In early December, atypical pneumonia cases emerged in Wuhan, China, and spread all over the world. This disease was called as coronavirus disease 2019 (COVID-19). The reason of the disease is severe acute respiratory syndrome virus 2 (SARS-CoV-2) [1]. The disease was declared by the World Health Organization (WHO) as a pandemic. The most frequently seen symptoms are fever, cough, dyspnea, and myalgia [2]. Ear nose and throat (ENT) symptoms like anosmia, headache, and sore throat are likely to be seen in COVID-19. [3]. Majority of the patients are asymptomatic, so transmission easily occurs. It is known that the transmission of the SARS-CoV-2 is from human to human but some excretions like urine, feces, and semen contain SARS-CoV-2 virus [4]. In our daily life, sweating plays a crucial role in detoxification and balancing the water content of the body [5]. Especially, asymptomatic COVID-19 patients get in contact with others in daily lives and expose their sweat to patients as is the case when trying on the same clothing in the shop or using the same towel which in turn could affect healthy individuals. On the other hand, frequent physical examination and temperature monitoring are essential while screening COVID-19 patients. Temperature monitoring is applied at least 5 times a day in pandemic hospitals. Although infrared thermometers are used frequently, some other methods are also present. In that concern, sweat contamination becomes more crucial, namely, contacting the patient’s sweat during examination, administering daily medical orders, and care giving.

The aim of this study is to investigate the presence of SARS-CoV-2 virus in sweat.

Material and method

A prospective cross-sectional study was designed in our tertiary care education and training hospital. Permissions from Ministry of Health and local ethics committee were acquired. Fifty patients newly diagnosed with COVID-19 by RT-PCR test within 24 h were included in this study. Exclusion criterium was patients who administered any medication for disease.

Detection of SARS-CoV2 in swab samples was performed by RT-PCR method for SARS-CoV-2-specific ‘Orf1ab’ and ‘N’ genes targeting human ‘RNaseP (Ribonuclease P)’ genes. RNaseP was used as internal control to evaluate sample-based inhibition control and kit reagent control.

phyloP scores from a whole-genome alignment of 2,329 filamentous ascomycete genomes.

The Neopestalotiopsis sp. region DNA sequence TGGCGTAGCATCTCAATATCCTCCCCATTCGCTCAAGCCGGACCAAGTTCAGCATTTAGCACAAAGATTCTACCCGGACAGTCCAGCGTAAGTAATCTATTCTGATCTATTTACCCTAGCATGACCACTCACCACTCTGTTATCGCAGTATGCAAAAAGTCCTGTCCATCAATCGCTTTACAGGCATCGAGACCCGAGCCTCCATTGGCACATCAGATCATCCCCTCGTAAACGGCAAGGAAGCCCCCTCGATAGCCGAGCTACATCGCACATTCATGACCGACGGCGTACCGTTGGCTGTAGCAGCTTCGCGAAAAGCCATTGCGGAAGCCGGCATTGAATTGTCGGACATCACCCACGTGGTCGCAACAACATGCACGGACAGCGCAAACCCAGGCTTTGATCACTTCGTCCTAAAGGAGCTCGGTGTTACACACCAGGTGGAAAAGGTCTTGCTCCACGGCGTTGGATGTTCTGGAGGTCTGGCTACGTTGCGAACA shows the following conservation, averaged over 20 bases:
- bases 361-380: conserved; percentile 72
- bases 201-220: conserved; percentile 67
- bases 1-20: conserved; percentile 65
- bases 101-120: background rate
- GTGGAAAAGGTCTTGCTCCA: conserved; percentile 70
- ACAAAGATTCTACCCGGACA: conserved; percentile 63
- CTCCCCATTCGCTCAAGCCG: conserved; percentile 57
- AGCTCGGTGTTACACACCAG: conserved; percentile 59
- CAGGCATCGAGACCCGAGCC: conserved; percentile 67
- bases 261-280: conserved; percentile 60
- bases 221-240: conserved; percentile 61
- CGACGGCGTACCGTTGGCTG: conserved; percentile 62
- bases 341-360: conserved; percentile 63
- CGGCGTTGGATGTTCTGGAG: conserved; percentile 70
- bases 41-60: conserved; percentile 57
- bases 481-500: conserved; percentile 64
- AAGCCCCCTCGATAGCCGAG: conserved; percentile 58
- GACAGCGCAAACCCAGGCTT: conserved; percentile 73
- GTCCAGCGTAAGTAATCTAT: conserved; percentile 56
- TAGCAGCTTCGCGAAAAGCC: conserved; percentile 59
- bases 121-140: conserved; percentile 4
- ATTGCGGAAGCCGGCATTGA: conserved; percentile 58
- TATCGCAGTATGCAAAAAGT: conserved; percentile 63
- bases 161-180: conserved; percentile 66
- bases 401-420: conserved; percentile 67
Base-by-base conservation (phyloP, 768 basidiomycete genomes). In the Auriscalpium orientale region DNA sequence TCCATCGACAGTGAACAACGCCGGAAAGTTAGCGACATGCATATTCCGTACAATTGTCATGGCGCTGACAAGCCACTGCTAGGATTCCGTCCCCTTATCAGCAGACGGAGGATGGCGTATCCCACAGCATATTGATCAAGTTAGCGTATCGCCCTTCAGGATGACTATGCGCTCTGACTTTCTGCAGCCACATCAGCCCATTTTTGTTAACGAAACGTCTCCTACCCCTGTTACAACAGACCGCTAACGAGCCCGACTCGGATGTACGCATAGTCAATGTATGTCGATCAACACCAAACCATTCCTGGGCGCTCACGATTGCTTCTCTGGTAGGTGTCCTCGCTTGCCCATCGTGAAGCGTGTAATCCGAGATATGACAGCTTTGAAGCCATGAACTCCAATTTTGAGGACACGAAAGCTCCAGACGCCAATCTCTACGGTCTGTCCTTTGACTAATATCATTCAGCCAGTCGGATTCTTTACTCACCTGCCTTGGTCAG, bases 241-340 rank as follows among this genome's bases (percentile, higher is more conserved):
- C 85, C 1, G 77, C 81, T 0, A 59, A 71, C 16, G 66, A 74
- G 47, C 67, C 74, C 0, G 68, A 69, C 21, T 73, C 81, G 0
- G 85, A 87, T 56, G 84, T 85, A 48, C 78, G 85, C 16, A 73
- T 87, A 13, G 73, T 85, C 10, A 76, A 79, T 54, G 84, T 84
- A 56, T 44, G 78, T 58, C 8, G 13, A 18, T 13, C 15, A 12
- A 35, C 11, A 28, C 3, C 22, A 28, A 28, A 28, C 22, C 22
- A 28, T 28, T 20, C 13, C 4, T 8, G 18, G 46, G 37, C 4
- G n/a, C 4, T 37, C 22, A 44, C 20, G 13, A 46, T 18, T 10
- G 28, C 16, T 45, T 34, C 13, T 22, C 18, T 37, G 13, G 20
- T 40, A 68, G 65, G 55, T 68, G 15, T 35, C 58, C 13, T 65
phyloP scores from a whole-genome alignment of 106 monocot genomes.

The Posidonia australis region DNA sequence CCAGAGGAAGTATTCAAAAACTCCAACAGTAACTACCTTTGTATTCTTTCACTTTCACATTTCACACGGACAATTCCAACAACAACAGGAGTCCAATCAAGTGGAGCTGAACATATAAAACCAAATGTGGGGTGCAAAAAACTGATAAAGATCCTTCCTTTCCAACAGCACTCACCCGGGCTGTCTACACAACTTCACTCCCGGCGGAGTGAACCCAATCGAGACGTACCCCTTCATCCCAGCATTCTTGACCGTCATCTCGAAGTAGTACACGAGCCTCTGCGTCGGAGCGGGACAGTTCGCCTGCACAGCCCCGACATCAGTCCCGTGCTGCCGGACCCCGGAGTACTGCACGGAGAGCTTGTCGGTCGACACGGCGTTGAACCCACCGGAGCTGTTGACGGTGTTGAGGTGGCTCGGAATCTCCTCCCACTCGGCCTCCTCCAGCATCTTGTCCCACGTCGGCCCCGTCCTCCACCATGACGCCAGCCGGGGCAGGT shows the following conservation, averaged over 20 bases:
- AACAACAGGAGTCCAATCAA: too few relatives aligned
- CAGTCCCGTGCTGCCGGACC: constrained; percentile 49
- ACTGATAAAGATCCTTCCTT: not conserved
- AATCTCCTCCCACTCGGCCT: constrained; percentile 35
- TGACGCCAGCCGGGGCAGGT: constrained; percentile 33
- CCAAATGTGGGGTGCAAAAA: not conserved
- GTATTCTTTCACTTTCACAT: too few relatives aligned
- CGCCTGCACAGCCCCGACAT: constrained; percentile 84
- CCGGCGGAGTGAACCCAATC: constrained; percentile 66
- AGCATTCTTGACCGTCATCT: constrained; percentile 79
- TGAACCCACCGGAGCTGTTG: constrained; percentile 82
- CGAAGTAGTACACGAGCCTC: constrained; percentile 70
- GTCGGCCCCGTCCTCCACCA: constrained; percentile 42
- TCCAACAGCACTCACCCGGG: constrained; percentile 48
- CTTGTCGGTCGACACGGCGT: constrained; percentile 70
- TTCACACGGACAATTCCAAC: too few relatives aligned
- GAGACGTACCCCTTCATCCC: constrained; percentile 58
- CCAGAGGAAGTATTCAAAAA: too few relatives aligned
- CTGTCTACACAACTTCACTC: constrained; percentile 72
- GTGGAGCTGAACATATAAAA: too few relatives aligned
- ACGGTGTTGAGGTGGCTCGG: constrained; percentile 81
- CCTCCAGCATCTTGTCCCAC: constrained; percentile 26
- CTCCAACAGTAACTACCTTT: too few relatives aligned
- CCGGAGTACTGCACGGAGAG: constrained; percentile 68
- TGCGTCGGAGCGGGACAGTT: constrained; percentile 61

Sample collection

Disinfection of forehead and axillary skin with an alcohol-based product was done. Patients were asked to walk back and forth in the room until they sweated, and in order to help sweating, we exposed them to a room temperature 30 °C. After sweating was seen, samples were taken 5 times from forehead, 5 times from one axilla, and 5 times from other axilla by pressing on the skin. Sterile nylon, dacron, or rayon swabs with flexible plastic shafts were used to collect sweat samples from patients followed up with the diagnosis of COVID-19. After sample collection, swabs were placed into 2 mL of sterile viral transport medium (VTM; various manufacturers). Samples were transported and tested as soon as possible after collection.

RNA extraction from swab samples was performed by using BioRobot EZ1 Advanced XL® system (Qiagen, Hilden, Germany) using the EZ1 Virus Mini Kit (Qiagen, Hilden, Germany) according to the manufacturer’s instructions.

Real-time reverse transcription PCR

Real-time reverse-transcription PCR was performed by using Coronex-COVID19 (Ver.2.0) Multipleks RT-qPCR Diagnosis Kit (DS Bio and Nano Technology, Ankara, Turkey).